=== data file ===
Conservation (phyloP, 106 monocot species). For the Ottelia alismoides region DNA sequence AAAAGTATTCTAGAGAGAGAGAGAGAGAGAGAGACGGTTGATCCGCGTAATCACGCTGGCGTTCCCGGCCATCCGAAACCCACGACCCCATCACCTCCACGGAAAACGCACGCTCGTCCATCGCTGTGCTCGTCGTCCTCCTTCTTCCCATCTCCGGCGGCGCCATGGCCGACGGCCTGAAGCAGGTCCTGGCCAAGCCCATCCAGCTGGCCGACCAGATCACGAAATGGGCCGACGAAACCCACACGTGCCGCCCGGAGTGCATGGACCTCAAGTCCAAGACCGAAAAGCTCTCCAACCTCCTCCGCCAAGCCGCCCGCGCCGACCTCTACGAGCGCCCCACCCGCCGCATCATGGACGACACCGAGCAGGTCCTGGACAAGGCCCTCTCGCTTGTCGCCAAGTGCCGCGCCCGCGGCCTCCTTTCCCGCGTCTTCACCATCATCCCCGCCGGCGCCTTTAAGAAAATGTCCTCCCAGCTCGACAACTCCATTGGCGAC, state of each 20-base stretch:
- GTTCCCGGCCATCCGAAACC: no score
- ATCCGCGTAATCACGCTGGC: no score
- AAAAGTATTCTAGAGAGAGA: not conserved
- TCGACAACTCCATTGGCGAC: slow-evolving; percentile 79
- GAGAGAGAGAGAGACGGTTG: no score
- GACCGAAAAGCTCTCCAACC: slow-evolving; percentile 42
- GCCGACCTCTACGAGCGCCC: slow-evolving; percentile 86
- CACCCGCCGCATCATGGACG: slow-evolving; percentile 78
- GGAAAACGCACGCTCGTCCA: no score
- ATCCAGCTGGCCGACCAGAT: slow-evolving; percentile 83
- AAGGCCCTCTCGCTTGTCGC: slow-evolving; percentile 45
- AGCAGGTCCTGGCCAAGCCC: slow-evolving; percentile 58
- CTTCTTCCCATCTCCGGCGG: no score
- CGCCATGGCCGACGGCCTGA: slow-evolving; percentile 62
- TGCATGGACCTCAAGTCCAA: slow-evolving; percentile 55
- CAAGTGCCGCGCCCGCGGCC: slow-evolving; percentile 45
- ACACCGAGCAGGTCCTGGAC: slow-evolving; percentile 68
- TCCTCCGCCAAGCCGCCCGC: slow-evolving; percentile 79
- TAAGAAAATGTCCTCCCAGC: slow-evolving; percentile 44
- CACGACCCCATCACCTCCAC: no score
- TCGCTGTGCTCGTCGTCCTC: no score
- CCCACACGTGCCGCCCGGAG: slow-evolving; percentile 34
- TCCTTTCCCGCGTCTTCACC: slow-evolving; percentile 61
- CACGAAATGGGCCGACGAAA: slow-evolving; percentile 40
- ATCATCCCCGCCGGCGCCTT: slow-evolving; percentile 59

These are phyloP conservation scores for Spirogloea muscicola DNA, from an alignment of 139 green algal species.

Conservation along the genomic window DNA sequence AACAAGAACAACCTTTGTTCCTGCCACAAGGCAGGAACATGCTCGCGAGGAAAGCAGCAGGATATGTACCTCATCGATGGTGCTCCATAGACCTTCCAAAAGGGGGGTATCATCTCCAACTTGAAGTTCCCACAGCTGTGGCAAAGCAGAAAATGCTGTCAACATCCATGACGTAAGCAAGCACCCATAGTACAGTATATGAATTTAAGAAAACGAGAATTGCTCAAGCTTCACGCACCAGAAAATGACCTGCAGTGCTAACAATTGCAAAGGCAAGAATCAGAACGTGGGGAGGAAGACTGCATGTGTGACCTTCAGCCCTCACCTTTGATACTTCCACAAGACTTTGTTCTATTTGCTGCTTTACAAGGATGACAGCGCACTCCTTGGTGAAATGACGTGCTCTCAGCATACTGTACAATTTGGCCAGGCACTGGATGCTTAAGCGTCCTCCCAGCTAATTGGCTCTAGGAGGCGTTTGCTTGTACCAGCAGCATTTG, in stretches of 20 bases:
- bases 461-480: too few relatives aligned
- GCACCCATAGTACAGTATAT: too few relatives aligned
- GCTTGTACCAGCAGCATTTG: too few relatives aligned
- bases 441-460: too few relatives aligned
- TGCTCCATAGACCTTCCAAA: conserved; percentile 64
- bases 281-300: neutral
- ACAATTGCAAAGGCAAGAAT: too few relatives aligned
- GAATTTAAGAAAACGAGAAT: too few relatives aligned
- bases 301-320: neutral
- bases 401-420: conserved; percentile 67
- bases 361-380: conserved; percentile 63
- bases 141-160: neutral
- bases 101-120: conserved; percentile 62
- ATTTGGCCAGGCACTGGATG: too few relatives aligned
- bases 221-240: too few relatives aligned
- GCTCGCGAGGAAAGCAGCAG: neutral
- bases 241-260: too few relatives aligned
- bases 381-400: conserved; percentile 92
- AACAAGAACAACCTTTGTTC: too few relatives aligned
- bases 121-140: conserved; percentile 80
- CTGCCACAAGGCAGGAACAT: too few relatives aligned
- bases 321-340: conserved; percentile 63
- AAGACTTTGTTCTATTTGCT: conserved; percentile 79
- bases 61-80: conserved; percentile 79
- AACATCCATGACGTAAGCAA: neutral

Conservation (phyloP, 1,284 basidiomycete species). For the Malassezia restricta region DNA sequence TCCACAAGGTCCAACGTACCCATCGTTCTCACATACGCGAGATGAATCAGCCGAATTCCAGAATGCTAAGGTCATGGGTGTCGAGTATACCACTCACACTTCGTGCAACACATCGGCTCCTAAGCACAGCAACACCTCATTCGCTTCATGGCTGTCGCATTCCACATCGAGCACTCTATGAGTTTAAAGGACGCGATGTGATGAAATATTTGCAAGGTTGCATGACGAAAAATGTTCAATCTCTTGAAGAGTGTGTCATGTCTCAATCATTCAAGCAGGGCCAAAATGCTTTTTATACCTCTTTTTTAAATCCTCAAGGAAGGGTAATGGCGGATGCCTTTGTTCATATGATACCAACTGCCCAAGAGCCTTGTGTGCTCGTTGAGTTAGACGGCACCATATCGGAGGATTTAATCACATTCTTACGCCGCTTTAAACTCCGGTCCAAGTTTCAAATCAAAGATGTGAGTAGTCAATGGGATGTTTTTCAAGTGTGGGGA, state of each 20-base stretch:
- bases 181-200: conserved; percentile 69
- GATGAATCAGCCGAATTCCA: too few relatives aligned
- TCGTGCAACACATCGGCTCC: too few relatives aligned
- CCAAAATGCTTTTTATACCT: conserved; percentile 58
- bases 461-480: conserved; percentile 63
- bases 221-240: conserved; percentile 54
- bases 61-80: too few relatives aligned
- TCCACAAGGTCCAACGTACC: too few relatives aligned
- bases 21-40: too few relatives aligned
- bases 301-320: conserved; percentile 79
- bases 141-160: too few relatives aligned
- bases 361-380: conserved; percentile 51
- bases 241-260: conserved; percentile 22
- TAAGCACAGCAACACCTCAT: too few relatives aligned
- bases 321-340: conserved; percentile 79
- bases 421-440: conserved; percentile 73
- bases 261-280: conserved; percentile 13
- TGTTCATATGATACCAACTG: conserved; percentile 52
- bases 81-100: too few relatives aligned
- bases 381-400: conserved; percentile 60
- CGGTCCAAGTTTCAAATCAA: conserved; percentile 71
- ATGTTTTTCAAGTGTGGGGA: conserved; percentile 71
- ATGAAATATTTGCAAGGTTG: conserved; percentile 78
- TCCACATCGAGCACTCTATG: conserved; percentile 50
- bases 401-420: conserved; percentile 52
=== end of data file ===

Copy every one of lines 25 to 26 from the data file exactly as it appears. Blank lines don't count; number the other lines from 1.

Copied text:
- CACGAAATGGGCCGACGAAA: slow-evolving; percentile 40
- ATCATCCCCGCCGGCGCCTT: slow-evolving; percentile 59